The order that the values are submitted in for p_arg_names must match the p_txx values for APEX to correctly map the values to their appropriate APEX item. I.e. p_args_names[1] will link to p_t01 and p_arg_names[2] will link to p_t02 etc.

Monday, July 27, 2015

Back to Basics: The HTML Form

This is the first post in a multi-part series on how APEX submits and processes input elements from your browser to the server. The goal is to understand the effects of moving elements around the page. It is important to read these articles in the following order.

- Back to Basics
APEX and the HTML Form
APEX and the Order Items are Submitted
Why does APEX do this? (by John Snyders)

As the above note suggests, the next few articles will cover how APEX submits and processes input elements in a page. This article is specifically focused on the basics: HTML forms. It's important to understand how the HTML form tag works and posts input elements. They're other articles that cover this in much more detail and this article will only cover the high level concepts.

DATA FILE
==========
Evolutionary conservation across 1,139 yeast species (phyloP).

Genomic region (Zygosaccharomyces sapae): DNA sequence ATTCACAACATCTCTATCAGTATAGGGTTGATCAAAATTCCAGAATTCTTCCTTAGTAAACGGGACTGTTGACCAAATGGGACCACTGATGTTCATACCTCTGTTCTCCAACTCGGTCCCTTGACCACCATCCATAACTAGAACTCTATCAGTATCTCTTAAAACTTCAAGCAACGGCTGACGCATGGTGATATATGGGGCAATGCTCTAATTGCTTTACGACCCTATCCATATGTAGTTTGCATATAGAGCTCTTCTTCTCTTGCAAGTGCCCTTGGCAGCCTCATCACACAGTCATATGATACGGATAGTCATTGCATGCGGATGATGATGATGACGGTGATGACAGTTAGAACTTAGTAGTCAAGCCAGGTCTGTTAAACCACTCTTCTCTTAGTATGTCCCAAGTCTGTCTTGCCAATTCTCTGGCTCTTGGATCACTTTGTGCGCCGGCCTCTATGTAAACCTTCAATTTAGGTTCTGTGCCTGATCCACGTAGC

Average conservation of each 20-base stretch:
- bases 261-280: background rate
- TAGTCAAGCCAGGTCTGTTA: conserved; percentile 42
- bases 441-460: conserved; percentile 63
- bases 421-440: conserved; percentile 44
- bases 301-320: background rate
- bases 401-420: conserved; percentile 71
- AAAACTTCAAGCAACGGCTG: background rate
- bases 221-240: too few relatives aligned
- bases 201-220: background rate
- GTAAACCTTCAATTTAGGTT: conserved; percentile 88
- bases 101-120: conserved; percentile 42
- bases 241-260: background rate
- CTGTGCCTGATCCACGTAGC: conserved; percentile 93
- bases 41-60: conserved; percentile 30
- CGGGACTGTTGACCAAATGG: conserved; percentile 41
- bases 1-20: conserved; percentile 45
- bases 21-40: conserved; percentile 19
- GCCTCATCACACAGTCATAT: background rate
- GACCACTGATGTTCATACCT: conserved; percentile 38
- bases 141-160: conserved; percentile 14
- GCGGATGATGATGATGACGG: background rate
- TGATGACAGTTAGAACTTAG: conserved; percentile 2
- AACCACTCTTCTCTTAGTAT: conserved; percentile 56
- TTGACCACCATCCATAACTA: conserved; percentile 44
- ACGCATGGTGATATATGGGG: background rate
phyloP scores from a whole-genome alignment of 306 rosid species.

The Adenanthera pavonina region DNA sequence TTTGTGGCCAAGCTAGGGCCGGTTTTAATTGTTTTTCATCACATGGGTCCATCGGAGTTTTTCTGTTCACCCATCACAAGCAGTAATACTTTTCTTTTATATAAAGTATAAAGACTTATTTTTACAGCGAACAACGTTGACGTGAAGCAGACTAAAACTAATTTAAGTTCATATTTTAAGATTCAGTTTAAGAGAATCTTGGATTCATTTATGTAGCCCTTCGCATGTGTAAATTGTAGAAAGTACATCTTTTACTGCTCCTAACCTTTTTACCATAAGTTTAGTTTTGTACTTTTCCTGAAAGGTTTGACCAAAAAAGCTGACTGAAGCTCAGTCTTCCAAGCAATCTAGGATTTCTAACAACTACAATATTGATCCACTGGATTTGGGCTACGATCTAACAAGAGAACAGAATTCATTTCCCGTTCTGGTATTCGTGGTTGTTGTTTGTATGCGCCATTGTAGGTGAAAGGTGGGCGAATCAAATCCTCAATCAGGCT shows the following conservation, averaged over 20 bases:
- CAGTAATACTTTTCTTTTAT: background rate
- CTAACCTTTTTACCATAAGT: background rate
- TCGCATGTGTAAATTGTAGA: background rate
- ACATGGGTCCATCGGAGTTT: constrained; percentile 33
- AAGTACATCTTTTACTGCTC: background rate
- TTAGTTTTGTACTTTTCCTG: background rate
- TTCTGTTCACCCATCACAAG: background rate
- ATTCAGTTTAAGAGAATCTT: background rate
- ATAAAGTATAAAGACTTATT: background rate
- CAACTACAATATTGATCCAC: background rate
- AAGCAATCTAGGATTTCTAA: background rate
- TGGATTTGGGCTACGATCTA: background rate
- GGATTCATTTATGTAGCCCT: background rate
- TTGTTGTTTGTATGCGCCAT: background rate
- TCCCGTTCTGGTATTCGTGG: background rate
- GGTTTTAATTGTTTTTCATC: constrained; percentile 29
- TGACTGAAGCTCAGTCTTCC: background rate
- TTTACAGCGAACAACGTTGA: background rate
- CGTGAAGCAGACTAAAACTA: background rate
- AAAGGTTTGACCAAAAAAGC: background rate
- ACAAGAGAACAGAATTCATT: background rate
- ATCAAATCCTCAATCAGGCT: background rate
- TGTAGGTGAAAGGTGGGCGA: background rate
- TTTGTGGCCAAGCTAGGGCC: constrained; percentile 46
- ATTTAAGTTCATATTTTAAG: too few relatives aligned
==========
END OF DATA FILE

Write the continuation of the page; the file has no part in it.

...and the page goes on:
Any web page that submits data to it has the following structure:
First name: Last Name:
This will produce a page that looks like:

When the page is submitted the following is sent to the server:

firstname = Martin
lastname = D'Souza

Despite what most developers think, the element's IDs (in this case foo and bar) are not submitted to the server. The server never sees/knows about them. Instead it must use the element's name attribute.

HTML form behaviour has another nice feature that allows for the same name to be used multiple times. Modifying the previous example, the next example will use the name person for both the first and last name elements:
First name: Last Name:
Now when submitting the page the following is sent to the server:

person[1] = Martin
person[2] = D'Souza

The server processes the person attribute as an array of data. Using pseudo code, this is how a web server scripting language may process the data:

firstName = htmlForm.person[1];
lastName = htmlForm.person[2];

The two key items to take away from this article are:

- When elements are submitted, only the name attribute is sent to the web server and is used to reference the element.
- A form can contain multiple elements with the same name. In this case the web server will view them as an array of data.